Oahu has a wealth of watersports opportunities, whether you're a professional surfer braving giant winter waves on the North Shore, or a recreational water-skier enjoying the calm waters of Hawaii Kai. You can kayak from Lanikai Beach to the Mokulua Islands or float above Waikiki on a parasail as a speedboat tows you blissfully through the air. If you have something of an adventurous spirit, you might scuba dive the walls of Kahuna Canyon, swim with clouds of ta'ape (bluestripe snapper), or view an occasional shark from the comfort of a passenger submarine. No matter what your aquatic interests are, whether you're a beginner or an expert, you can find the right sport on Oahu.
If you want to rent beach toys (snorkeling equipment, boogie boards, surfboards, stand-up paddleboards, kayaks, and more), check out Snorkel Bob’s, on the way to Hanauma Bay at 700 Kapahulu Ave. (at Date St.), Honolulu (www.snorkelbob.com; tel. 808/735-7944), or Aloha Beach Service, in the Moana Surfrider, 2365 Kalakaua Ave., in Waikiki (www.alohabeachservices.com; tel. 808/922-3111, ext. 2341). On Oahu’s windward side, try Kailua Sailboards & Kayaks, 130 Kailua Rd., a block from Kailua Beach Park (www.kailuasailboards.com; tel. 808/262-2555). On the North Shore, get equipment from Surf-N-Sea, 62–595 Kamehameha Hwy., Haleiwa (www.surfnsea.com; tel. 800/899-7873).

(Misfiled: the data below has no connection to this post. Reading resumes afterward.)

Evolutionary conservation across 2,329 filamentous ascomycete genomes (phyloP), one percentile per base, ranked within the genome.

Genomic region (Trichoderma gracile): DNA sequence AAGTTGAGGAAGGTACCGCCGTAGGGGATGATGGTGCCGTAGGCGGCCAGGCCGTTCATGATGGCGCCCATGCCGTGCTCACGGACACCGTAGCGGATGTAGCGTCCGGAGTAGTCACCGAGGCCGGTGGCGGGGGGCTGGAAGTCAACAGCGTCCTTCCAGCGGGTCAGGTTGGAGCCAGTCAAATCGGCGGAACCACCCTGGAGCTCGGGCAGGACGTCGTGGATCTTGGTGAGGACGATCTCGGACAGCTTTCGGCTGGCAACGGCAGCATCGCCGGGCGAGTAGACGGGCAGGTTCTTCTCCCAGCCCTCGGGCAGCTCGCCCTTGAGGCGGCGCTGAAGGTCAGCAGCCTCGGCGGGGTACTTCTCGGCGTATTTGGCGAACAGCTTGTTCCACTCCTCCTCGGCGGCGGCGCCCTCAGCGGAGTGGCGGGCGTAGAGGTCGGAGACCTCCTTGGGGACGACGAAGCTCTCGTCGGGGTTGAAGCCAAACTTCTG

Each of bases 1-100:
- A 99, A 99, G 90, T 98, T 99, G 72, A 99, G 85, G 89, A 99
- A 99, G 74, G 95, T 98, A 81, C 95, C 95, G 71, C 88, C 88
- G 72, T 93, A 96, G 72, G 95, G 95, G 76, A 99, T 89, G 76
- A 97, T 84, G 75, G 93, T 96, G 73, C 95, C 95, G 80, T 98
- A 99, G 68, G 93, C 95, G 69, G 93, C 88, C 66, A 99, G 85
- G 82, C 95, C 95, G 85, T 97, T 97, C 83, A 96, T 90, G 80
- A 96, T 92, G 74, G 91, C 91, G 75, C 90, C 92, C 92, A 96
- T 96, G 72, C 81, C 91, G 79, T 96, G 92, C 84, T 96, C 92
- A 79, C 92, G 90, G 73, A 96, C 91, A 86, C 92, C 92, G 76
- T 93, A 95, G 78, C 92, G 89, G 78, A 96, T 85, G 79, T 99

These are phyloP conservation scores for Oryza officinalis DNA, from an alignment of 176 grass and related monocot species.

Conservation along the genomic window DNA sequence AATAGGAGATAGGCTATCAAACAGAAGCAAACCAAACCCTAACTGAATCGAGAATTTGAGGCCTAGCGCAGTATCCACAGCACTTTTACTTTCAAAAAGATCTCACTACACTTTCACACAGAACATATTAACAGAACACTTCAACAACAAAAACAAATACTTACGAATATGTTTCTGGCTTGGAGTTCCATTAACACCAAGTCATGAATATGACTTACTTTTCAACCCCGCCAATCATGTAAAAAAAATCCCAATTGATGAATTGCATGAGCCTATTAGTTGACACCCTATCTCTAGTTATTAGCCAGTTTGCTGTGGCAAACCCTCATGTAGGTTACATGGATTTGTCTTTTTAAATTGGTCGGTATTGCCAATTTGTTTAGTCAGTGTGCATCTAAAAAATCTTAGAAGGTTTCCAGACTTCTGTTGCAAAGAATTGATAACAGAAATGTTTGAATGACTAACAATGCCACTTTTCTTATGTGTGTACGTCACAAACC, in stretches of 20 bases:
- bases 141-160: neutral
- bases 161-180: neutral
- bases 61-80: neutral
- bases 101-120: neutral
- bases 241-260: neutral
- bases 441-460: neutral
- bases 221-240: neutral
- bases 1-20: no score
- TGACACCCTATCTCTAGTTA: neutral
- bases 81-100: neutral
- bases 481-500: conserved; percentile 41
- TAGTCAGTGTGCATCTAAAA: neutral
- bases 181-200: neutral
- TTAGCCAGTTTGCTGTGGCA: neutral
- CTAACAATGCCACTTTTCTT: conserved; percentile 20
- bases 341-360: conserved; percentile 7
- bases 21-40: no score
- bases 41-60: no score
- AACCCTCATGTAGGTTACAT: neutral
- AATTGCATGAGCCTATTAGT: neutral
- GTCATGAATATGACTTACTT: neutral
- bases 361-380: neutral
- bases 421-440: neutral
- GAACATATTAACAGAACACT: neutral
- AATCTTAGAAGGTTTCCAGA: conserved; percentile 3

One of the best things about Hawaii? The ocean. There are a million ways to enjoy it, but to get far from the shore and see the incredible beauty of the sea, hop on a boat.
Body Boarding (Boogie Boarding) & Bodysurfing
Good places to learn to bodyboard are in the small waves of Waikiki Beach ★★★, Kailua Beach ★★★, Waimanalo Beach ★★ (reviewed under “Beaches”), and Bellows Field Beach Park, off Kalanianaole Highway (Hwy. 72) in Waimanalo, which is open to the public on weekends (from noon Fri to midnight Sun and holidays). To get here, turn toward the ocean on Hughs Road, and then right on Tinker Road, which takes you to the park.
See the introduction to this section for a list of rental shops where you can get a boogie board.
Ocean Kayaking/Stand-Up Paddling